Dont pile pressure on women to look authentic just after they have had a baby
It seems that some people wouldn’t have been satisfied unless Middleton had come staggering out, like a besmocked crab, with a massive distended” Mr Greedy” belly, shooting newly arrived milk through her Jenny Packham dress at aghast reporters. This, for some, is postpartum reality. The catch is that merely one reality is allowed.
Not that authenticity is a bad thing. It certainly beats watching a new celebrity mum embark on some crazed public quest to stuff herself back into her pre-pregnancy jeans, proving … which is what? That she’s still sexually viable? To these women, I’d say, sisters, if you can’t spare us, at least spare yourselves. Certainly, it seems to be the grimmest of fools’ errands to try to put a sepia light or flattering filter on the hard graft of get another human being safely out.
However , not every postpartum experience is the same. After both my babies, I was slim, with a somewhat normal-looking stomach- it would have been hard to tell that I’d just dedicated birth. The reason for this didn’t lie in earnest yoga sessions, but because both my newborns were early and small. In fact, my second daughter was extremely early and horribly small … and sick.
The point is that, in the unlikely event of my being dragged out for a press photocall, for my non-existent adoring public, my body might have risked being denounced as “unrealistic”. When, in truth, my situation was all too real, just different to that of another woman who could take her big, healthy newborn home, instead of camping in a special care baby unit for six weeks, as I did. For her part, Middleton looked as if she’d got her hair and makeup done for the press pack and opted an outfit that skimmed her midriff. So bite her. Her merely mistake was in not realising that she wasn’t dishing enough postpartum real for some people’s liking. Isn’t this more pressure, simply from a different direction?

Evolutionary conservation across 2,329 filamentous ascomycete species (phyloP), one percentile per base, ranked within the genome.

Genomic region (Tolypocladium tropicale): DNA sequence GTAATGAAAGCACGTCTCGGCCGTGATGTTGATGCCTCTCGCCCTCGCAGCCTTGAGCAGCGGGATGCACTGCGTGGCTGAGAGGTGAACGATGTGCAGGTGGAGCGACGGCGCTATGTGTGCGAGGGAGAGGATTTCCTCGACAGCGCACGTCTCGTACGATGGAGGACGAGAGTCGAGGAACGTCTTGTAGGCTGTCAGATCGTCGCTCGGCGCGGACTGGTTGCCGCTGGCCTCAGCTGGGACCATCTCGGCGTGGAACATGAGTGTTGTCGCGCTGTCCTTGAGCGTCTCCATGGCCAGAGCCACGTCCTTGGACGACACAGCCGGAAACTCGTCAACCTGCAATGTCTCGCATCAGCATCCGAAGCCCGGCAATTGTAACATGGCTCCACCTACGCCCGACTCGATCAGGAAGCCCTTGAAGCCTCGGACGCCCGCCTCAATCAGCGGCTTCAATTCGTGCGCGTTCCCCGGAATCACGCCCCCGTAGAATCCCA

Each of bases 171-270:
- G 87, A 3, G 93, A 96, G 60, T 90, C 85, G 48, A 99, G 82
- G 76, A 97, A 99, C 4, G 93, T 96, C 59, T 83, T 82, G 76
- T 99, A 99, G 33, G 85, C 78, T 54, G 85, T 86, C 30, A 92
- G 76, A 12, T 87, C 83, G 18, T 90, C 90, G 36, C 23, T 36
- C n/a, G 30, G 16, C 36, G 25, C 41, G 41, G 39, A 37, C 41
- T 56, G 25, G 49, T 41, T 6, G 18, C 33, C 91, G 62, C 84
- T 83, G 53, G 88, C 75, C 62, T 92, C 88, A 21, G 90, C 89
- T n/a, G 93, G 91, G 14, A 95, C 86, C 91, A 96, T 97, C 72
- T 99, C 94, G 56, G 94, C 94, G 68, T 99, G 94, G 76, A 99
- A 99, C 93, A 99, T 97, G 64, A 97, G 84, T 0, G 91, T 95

Just as women aren’t standardised , nor are the implications of pregnancy on their own bodies. Certainly, a shrill inverted body fascism, accusing women of being unrealistic or unrepresentative, is neither feminist nor helpful. One woman’s post-birth reality does not fit all.
* Barbara Ellen is an Observer columnist
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